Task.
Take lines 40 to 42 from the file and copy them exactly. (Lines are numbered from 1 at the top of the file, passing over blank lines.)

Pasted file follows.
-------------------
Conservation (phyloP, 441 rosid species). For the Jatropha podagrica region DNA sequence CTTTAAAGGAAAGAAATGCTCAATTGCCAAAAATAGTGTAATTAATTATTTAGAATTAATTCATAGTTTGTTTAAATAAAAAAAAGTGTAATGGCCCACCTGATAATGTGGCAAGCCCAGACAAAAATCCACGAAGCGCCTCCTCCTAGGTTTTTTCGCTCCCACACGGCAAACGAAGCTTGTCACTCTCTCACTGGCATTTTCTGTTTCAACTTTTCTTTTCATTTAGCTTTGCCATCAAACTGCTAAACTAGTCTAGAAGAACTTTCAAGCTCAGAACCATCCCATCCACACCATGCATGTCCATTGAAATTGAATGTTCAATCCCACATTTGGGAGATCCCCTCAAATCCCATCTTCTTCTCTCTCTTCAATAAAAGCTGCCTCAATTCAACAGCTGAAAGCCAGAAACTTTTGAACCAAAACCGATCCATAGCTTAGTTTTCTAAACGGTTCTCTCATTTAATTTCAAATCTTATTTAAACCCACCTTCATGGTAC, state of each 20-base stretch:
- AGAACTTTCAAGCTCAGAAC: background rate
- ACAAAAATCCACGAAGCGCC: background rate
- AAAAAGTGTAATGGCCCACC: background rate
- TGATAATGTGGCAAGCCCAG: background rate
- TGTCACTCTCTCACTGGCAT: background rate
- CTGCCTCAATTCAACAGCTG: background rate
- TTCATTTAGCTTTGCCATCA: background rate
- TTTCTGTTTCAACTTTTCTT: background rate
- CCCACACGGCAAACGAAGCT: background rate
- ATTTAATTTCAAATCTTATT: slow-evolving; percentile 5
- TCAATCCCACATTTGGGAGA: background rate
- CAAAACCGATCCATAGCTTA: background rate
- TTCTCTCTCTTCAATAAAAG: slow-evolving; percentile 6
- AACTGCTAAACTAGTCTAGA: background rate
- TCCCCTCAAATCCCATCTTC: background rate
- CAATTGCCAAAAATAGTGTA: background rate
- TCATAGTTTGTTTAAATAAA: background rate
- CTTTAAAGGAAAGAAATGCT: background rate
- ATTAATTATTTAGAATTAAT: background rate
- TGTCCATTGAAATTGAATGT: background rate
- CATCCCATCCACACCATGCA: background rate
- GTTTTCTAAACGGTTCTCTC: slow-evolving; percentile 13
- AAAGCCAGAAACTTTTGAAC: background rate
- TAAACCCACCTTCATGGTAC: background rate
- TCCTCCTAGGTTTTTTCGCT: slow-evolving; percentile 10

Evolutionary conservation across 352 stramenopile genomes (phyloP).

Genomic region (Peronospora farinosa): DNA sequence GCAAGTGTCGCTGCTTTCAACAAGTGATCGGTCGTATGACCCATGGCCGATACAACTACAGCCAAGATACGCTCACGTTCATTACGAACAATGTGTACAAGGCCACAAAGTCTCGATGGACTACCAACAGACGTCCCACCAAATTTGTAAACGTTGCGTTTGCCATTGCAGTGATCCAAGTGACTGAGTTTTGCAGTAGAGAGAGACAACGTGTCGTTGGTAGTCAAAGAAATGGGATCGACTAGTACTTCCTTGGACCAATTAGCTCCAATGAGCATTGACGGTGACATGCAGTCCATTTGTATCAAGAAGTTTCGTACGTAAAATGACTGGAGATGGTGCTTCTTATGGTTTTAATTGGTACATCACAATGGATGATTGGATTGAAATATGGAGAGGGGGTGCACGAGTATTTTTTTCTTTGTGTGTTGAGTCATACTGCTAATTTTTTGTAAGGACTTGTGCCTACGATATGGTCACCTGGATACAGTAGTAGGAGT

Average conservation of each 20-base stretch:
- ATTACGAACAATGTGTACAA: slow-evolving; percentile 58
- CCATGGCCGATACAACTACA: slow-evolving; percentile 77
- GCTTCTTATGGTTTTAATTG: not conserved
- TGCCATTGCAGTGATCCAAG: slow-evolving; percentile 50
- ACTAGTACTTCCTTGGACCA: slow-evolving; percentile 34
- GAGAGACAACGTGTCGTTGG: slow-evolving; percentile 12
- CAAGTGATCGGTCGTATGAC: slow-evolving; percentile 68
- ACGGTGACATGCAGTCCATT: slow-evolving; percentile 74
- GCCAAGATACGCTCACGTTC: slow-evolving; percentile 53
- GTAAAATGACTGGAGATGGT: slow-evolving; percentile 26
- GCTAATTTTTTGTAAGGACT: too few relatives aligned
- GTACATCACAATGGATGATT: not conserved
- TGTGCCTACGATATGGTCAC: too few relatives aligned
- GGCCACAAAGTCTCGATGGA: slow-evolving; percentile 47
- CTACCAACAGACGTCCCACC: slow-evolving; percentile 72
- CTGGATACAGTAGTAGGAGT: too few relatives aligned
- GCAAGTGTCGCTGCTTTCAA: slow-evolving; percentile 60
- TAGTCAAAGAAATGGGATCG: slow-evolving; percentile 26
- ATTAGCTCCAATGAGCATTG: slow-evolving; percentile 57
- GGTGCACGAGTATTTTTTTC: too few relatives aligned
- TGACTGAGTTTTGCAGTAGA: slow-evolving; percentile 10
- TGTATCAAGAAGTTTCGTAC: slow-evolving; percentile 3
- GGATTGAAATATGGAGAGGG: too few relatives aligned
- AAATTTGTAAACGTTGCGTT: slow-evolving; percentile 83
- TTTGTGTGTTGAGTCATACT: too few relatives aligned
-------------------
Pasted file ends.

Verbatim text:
- GCTAATTTTTTGTAAGGACT: too few relatives aligned
- GTACATCACAATGGATGATT: not conserved
- TGTGCCTACGATATGGTCAC: too few relatives aligned